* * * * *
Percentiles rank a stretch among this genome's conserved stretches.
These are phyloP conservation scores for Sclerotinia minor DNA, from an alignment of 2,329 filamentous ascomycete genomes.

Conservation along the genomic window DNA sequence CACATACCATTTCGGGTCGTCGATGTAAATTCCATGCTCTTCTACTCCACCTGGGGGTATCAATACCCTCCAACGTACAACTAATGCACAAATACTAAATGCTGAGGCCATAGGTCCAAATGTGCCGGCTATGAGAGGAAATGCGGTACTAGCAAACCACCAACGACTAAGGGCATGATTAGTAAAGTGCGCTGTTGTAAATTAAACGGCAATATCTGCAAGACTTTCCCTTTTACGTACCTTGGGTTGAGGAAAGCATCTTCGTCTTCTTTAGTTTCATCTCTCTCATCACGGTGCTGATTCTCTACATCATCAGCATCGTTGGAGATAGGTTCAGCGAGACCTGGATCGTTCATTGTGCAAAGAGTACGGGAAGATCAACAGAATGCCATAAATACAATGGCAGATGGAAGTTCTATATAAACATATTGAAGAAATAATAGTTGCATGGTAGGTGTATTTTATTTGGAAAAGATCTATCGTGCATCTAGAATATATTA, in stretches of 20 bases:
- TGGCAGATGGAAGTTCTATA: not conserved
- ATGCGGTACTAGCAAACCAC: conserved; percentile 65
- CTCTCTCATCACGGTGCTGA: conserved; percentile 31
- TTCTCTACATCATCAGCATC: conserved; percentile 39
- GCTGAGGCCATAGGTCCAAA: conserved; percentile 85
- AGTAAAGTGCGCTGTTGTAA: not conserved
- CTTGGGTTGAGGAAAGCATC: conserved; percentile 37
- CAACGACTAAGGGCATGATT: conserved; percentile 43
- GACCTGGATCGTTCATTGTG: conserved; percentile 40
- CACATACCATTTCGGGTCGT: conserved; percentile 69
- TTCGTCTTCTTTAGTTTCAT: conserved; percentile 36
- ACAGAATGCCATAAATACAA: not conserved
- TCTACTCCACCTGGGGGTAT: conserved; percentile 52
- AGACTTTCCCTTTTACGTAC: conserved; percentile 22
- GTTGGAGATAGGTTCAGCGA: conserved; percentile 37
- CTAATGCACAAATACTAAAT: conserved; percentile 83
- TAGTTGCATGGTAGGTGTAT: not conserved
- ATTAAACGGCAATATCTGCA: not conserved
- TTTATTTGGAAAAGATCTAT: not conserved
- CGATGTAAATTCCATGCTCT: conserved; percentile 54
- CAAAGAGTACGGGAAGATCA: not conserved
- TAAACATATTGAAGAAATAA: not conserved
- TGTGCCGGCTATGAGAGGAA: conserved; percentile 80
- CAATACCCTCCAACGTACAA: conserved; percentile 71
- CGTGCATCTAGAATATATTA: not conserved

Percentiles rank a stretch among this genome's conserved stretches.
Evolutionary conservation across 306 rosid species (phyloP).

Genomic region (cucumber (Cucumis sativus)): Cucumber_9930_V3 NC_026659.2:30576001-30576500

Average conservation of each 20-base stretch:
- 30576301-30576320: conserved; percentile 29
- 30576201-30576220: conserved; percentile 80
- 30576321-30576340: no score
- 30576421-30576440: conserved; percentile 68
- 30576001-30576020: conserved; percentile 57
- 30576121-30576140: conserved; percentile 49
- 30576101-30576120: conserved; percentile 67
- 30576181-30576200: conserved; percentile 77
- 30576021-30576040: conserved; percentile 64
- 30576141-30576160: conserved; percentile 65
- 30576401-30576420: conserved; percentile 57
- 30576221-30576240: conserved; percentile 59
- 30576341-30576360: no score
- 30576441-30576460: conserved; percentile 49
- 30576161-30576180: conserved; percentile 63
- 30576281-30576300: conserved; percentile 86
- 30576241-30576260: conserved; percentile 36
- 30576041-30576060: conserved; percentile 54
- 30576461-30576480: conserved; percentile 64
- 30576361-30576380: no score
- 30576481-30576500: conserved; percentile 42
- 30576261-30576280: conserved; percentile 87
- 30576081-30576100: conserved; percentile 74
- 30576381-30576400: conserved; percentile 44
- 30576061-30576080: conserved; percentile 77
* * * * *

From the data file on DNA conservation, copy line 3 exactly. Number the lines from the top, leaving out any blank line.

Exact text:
Conservation along the genomic window DNA sequence CACATACCATTTCGGGTCGTCGATGTAAATTCCATGCTCTTCTACTCCACCTGGGGGTATCAATACCCTCCAACGTACAACTAATGCACAAATACTAAATGCTGAGGCCATAGGTCCAAATGTGCCGGCTATGAGAGGAAATGCGGTACTAGCAAACCACCAACGACTAAGGGCATGATTAGTAAAGTGCGCTGTTGTAAATTAAACGGCAATATCTGCAAGACTTTCCCTTTTACGTACCTTGGGTTGAGGAAAGCATCTTCGTCTTCTTTAGTTTCATCTCTCTCATCACGGTGCTGATTCTCTACATCATCAGCATCGTTGGAGATAGGTTCAGCGAGACCTGGATCGTTCATTGTGCAAAGAGTACGGGAAGATCAACAGAATGCCATAAATACAATGGCAGATGGAAGTTCTATATAAACATATTGAAGAAATAATAGTTGCATGGTAGGTGTATTTTATTTGGAAAAGATCTATCGTGCATCTAGAATATATTA, in stretches of 20 bases: